THE murder of a mother and daughter in Chittagong, the murder of Rinvi, a brilliant student in Narsingdi by her spurned suitor Al-Amin, the killing of a college teacher in Cox's bazaar, and businessman in Sylhet in recent time and a host of other ghastly murders, robbery and rape incidents in different parts of the country indicates an alarming trend of violence stalking the nation. Even minor children are not spared. In Chittagong, four children were killed along with their mothers during the last one year because the perpetrators feared that they might have recognized them and reveal their identity to the police, if they were kept alive.
An inevitable crisis resulting from greed, jealousy, restlessness, the devilish nature of politics and deteriorating moral standards of all sections of the populace, are reasons behind this terrifying trend. Youngsters, mostly dropouts from schools and having no work or business to do, are out on the streets with guns and daggers or acid bottles with such devilish intentions. The apathy of the society to this escalating crisis and failure of the state to address this problem is most appalling. The menacing trend of the social disorder, and killing of neighbour's minor child or a business friend on the flimsiest pretext either for money or grabbing business or political rivalry are the deadliest urban upheavals in the country.
With each day bringing more incidents of heinous murder, rape, torture, extortion and robbery to light, the list could be dauntingly endless. In the morning of May 9, we learnt of the shocking incident: Babita (21), a just married girl in Lohagara upazila of Narail district was tied to a tree and beaten mercilessly by her husband Shafiqul, now working in the Sylhet Bangladesh Army Regiment and seven others of his relatives. The incident that took place on April 30 was hushed up because of the influence of village 'matobbars' and came to light through a Facebook exposition. The local police station did not initially record the complaint lodged by the victim's relations and took up the diary after the incident created resentment in the village through publicity on the social media. The High Court in the meantime on a writ petition filed by Advocate Manzil Murshid on behalf of Human Rights, and Peace for Bangladesh has directed the local administration and police to arrest the attackers within 48 hours and submit a report by May18 informing the steps taken in this regard. What is most unfortunate is that every time such barbaric incidents take place, the apex court of the country has to clamp down on the recalcitrant law enforcement agency in the country for proper handling of such issues. Reports of such macabre crimes are not only ominous but a chilling symbol of the breakdown of our moral fabric and social values. Shockingly, women in the age group of 16-30 are living under constant threat to their lives and in several cases, wary of humiliation, they have chosen to end their lives. According to a report published in a Bangla daily on May 11, unable to bear the humiliating teasing and comments day in and day out by Shaon, a hoodlum and son of Motaleb Howladar of the same village, Sathi Akter (14), a class nine student of Charmuguria girls' high school, ended her life by swallowing pesticide. It is hard to comprehend the violence - the anger, jealousy, and plain sadism that can drive these derailed youths to commit acts of unimaginable horror. How, for instance, are we to understand the evil spite of Rathin (23), of a Gopalganj village, who crept into the bamboo hut of a college girl in the same locality in the middle of the night, poured concentrated sulfuric acid on her face and neck and walked away as she woke up screaming—all because she refused to marry him?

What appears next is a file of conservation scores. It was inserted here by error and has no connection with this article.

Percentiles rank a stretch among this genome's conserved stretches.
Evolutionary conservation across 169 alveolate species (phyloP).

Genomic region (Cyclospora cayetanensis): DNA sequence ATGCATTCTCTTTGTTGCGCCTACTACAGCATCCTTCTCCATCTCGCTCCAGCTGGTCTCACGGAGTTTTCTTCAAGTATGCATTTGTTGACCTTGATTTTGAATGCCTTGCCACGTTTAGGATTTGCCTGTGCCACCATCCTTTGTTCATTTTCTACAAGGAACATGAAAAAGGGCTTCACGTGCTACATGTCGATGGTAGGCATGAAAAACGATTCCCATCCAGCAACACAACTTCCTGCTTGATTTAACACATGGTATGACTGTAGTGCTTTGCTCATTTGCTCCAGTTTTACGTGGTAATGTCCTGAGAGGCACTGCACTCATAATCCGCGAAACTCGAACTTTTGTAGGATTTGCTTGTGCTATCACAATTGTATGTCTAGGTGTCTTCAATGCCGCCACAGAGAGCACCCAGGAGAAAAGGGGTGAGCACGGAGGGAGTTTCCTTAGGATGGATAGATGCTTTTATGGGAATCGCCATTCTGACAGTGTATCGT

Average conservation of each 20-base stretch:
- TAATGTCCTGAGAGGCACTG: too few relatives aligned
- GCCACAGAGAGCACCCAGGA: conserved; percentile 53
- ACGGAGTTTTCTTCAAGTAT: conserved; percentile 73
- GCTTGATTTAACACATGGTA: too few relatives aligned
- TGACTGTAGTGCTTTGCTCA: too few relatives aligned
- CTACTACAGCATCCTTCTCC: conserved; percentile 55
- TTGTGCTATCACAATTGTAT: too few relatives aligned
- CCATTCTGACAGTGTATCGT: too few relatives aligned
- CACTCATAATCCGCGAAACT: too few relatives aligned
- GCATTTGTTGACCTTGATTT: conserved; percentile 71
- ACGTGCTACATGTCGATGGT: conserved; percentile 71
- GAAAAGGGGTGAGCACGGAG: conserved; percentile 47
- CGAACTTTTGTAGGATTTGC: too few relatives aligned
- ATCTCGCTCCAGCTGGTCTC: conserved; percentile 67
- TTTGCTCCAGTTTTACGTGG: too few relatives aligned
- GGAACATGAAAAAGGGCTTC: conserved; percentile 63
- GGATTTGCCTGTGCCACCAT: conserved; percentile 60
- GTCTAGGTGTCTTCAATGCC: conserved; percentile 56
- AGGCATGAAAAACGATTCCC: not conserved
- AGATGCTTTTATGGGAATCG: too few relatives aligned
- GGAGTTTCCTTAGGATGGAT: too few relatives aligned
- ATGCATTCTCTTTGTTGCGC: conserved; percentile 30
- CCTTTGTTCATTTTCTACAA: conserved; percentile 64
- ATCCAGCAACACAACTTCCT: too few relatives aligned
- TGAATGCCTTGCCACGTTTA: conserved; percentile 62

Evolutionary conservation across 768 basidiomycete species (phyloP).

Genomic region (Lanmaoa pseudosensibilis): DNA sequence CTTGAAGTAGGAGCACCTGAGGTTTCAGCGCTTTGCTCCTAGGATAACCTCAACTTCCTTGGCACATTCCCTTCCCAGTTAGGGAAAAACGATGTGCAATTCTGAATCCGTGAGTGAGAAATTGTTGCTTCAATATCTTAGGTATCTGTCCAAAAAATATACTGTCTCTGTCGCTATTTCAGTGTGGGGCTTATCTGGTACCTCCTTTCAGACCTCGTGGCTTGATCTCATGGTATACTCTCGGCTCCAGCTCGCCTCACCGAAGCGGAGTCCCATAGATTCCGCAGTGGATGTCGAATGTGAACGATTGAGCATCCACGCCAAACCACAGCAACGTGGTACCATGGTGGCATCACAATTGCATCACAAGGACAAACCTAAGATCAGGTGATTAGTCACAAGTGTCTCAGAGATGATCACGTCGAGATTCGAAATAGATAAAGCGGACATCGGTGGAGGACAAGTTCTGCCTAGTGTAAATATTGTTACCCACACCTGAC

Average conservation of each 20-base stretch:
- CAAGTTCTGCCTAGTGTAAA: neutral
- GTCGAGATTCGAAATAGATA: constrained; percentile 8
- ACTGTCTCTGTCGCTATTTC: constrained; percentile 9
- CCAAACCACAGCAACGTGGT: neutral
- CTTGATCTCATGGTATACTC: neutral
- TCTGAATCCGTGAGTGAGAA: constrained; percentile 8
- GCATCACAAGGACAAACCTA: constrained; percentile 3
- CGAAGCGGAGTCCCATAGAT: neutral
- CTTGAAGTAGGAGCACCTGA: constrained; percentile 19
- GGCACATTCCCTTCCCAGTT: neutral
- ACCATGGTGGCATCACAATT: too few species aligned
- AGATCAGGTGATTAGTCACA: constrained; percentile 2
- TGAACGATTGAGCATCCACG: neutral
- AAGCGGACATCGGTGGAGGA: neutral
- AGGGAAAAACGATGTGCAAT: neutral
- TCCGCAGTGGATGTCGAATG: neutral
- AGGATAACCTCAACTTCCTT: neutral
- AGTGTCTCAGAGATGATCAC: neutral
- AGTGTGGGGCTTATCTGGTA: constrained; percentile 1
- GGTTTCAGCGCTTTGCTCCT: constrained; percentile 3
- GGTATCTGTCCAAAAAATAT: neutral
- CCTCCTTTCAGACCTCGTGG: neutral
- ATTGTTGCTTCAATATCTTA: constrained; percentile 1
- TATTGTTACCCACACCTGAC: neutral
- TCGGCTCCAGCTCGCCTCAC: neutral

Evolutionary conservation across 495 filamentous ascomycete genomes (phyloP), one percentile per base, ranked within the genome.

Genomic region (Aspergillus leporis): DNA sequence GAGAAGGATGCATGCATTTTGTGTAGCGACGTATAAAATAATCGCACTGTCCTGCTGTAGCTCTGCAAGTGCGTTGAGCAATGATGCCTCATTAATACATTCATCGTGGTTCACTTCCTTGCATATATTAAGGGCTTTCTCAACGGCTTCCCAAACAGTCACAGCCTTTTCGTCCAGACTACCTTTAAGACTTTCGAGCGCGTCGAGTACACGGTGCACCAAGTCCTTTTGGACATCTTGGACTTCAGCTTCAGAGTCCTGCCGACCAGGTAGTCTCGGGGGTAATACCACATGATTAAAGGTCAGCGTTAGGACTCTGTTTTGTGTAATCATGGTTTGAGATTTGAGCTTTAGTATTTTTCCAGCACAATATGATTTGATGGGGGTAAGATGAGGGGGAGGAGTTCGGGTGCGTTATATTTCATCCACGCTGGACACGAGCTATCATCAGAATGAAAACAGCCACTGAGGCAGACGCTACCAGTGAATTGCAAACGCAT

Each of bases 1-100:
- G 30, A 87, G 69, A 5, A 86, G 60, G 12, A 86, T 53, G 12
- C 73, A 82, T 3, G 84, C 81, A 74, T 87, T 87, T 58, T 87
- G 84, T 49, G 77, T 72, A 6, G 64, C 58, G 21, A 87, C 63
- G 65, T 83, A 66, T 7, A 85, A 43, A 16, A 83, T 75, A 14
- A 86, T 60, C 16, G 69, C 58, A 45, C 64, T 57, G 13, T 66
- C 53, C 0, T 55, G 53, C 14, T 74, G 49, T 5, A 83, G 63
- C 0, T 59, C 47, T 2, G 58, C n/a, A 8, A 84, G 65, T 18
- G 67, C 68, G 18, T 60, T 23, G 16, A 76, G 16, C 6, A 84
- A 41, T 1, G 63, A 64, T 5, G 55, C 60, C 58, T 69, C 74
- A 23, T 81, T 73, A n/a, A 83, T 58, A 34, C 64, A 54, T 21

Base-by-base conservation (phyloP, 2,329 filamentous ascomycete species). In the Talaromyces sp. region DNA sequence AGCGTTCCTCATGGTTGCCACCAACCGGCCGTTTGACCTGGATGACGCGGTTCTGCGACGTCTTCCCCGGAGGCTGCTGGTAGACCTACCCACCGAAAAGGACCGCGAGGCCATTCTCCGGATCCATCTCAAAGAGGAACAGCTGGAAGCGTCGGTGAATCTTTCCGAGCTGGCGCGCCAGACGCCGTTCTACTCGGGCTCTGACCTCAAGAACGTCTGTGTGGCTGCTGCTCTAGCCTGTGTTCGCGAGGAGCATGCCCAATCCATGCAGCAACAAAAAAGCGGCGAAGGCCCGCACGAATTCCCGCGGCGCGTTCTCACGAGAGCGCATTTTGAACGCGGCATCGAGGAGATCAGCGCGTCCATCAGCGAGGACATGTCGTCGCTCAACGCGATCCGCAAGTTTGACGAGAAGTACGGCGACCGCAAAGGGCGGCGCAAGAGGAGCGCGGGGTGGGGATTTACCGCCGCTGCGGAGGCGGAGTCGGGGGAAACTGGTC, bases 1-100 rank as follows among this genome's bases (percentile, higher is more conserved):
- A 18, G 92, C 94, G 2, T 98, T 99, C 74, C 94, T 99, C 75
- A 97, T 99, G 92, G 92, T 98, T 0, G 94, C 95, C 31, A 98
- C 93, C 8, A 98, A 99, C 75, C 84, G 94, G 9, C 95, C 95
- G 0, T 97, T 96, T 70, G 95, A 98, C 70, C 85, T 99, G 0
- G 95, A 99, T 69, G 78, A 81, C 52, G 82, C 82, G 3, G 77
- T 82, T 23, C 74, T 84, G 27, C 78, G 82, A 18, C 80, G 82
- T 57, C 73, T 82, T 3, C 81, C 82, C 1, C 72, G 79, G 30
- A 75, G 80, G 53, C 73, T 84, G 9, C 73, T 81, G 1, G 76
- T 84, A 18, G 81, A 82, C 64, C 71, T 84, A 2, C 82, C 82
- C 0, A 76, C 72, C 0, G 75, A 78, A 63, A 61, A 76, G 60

Unhappily, as the government has started its journey toward building a democratic governance, it continues to face the most harrowing time with so many criminal actions jeopardising governance and development initiatives. The government would possibly admit that the track record of the law enforcement agencies is not anything inspiring. It is not enough that policy directives are framed, it is important that these are implemented and complied with by those in charge of police administration without malice, fear or favour, and of necessity without delay.
In fact, gruesome incidents of violence, murder, rape, and abduction have started to stalk the country in a manner that nobody could comprehend. On May 7, extortionists shot a teacher of Sher-e-Bangla agricultural university in Mohammmadpur at 11 am in the city and decamped with 7 lakh 80 thousand taka he was carrying in a bag to deposit in a bank.
Things have gone so wrong in the country because the governments all along did not understand the meaning of governance. The country had become a “soft” state revealing itself to be completely incapable of fighting the forces of violence and terror. True, the patronage of criminals by politicians in the past and a demoralised police force pushed up the crime graph in the country. Very often and on too many occasions, the question of cadre politics, partisan interest have hamstrung police investigation and the judicial process. On the other hand, we have till now a justice system so flawed that we have yet to bring to justice those who committed crimes years before. Unhappily, the release of the hardened criminals after a protracted trial because of the loopholes in the FIR or GD entry so emboldens them that they dare to threaten the relatives of victims with dire consequences should they proceed with the trial.
The writer is a columnist of The Daily Star.
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